Executive Decision


2h 15m 1996

Brief Synopsis

Terrorists hijack a 747 carrying 400 passengers, and everyone involved mistakenly thinks the passengers are going to be bartered for the terrorist group's imprisoned leader. However, an American intelligence analyst and expert in terrorism believes that their plan is to launch a nerve gas attack on Washington DC. The President's Crisis Management Team must then choose between ignoring the agent's nerve gas theory and allowing the plane clearance to land in the Capitol, or destroying the plane and sacrificing its 400 passengers. A Special Forces leader, however, has a different solution--to secretly board the 747 using an experimental aircraft.

Film Details

Also Known As
Beslut utan återvändo, Critical Decision, Ultime décision
MPAA Rating
Genre
Drama
Action
Adventure
Thriller
Release Date
1996
Distribution Company
Warner Bros. Pictures International (WBI)
Location
Puerto Rico; Los Angeles, California, USA

Technical Specs

Duration
2h 15m

Synopsis

Terrorists hijack a 747 carrying 400 passengers, and everyone involved mistakingly thinks the passengers are going to be bartered for the terrorist group's imprisoned leader. However, an American intelligence analyst and expert in terrorism believes that their plan is to launch a nerve gas attack on Washington DC. The President's Crisis Management Team must then choose between ignoring the agent's nerve gas theory and allowing the plane clearance to land in the Capitol, or destroying the plane and sacrificing its 400 passengers. A Special Forces leader, however, has a different solution--to secretly board the 747 using an experimental aircraft.

Crew

Fighter Squadron 101

Special Thanks To

Fighter Squadron 41

Special Thanks To

Fighter Squadron 84

Special Thanks To

Mimi Abers

Other

Joseph Neeko Abriol

Hair Stylist

Art Adams

Camera Operator

Daril Alder

Other

Dick Alexander

Rerecording

Annette Andreozzi

Costumes

Pete Antico

Stunts

Audrey Anzures

Hair Stylist

Larry Aube

Key Grip

Maryellen Aviano-roberts

Production Associate

Maryellen Aviano-roberts

Stunts

Sayed Badreya

Technical Advisor

Stuart Baird

Editor

Keith Banks

Assistant Camera Operator

David E Baron

Assistant Camera Operator

Stuart Barter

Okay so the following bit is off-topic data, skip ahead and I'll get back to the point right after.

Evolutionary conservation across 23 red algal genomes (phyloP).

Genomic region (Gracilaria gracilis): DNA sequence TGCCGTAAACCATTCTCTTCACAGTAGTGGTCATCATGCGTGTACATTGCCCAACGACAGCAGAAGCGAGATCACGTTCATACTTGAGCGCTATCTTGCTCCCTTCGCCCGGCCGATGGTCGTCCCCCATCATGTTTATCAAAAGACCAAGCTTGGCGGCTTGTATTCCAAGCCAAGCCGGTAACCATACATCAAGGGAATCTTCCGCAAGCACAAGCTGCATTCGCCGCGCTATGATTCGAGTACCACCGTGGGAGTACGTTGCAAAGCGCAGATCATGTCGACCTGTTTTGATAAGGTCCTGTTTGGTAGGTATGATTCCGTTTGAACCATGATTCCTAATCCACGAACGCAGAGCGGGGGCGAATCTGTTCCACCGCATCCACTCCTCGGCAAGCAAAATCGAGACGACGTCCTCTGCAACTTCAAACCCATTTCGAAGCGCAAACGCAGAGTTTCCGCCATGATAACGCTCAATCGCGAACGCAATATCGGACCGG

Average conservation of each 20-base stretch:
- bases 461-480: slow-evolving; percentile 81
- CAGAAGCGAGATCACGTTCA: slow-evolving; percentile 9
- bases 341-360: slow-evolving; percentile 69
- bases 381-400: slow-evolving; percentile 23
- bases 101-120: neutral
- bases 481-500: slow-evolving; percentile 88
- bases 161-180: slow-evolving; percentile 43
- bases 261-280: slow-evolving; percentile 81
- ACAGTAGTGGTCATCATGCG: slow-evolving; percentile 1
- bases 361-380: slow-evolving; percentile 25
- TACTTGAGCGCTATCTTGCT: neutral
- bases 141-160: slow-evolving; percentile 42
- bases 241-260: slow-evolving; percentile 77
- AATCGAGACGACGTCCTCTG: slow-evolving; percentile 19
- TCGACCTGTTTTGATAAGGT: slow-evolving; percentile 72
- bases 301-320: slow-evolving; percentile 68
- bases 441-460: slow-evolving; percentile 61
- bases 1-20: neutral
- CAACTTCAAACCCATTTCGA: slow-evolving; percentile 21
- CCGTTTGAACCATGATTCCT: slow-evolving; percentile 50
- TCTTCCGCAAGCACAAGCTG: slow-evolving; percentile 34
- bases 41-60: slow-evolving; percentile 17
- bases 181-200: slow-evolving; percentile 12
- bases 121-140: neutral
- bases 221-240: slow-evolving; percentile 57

Location Manager

Bobby Bass

Stunts

Donna Battersby

Hair Stylist

Suzanne Beasley

Assistant

Bobby Bell

Assistant Editor

Chuck Bemis

Assistant Camera Operator

Antonio Betancourt

Sound Mixer

Chino Binamo

Stunts

Kathryn Blondell

Hair Stylist

Brad Blondheim

Assistant

Paul Borne

Stunts

Debbi Bossi

Post-Production Supervisor

Bruce Botnick

Music

Mark D Boyle

Assistant Camera Operator

Derek G Brechin

Editor

Michael W Brennan

Dolly Grip

Ron Brown

Transportation Captain

Joe Bucaro

Stunts

Don Burgess

Photography

Scott Burrow

Foley Editor

Mary Burton

Makeup Artist

Michael B Butler

Costumes

Jeanne Byrd

Script Supervisor

David E Campbell

Rerecording

Patrick Capone

Camera Operator

Michael Caracciolo

Assistant Camera Operator

William Carruth

Adr Editor

John Casino

Stunts

John Cazin

Special Effects

Christopher Cenatiempo

Stunts

John Cenatiempo

Stunts

Rick Chavez

Assistant Property Master

Dan Cloyd

Advisor

David B Cohn

Sound Editor

John T Connor

Assistant Camera Operator

Michael Coo

Key Grip

Virginia Cook-mcgowan

Sound Editor

Jennifer Corey

Other

Glenn Richard Cote

Assistant

Alexander Courage

Original Music

Ivan A Craig

Camera Operator

William M Cruse

Art Director

Samuel C Crutcher

Sound Editor

Kerrie Cullen

Stunts

Max Daniels

Stunts

Vern Dautenhan

Transportation Captain

Thomas A Davila

Production Accountant

Victoria Dekay

Costumes

Barry Delaney

Costume Supervisor

Albert Delgado

Special Effects Foreman

Mark S Derosa

Assistant

Kim Derry

Special Effects

Greg Dillon

Sound Editor

Tom Doherty

Key Grip

Peter Donen

Visual Effects Supervisor

Bruce Donnellan

Special Effects

Eddy Donno

Stunts

Miller Drake

Editor

Craig Dunn

Stunts

Paddy Eason

Other

Kiante Elam

Stunts

Ousaun Elam

Stunts

Steven Eliopoulos

Assistant Camera Operator

Kevin Elridge

Pilot

Kenny Endoso

Stunts

Tony Epper

Stunts

Andy Evans

Special Effects

Peter Farber

Assistant Camera Operator

Jon Baronn Farmer

Photography

John Paul Fasal

Audio

Michael Fauntleroy

Assistant Camera Operator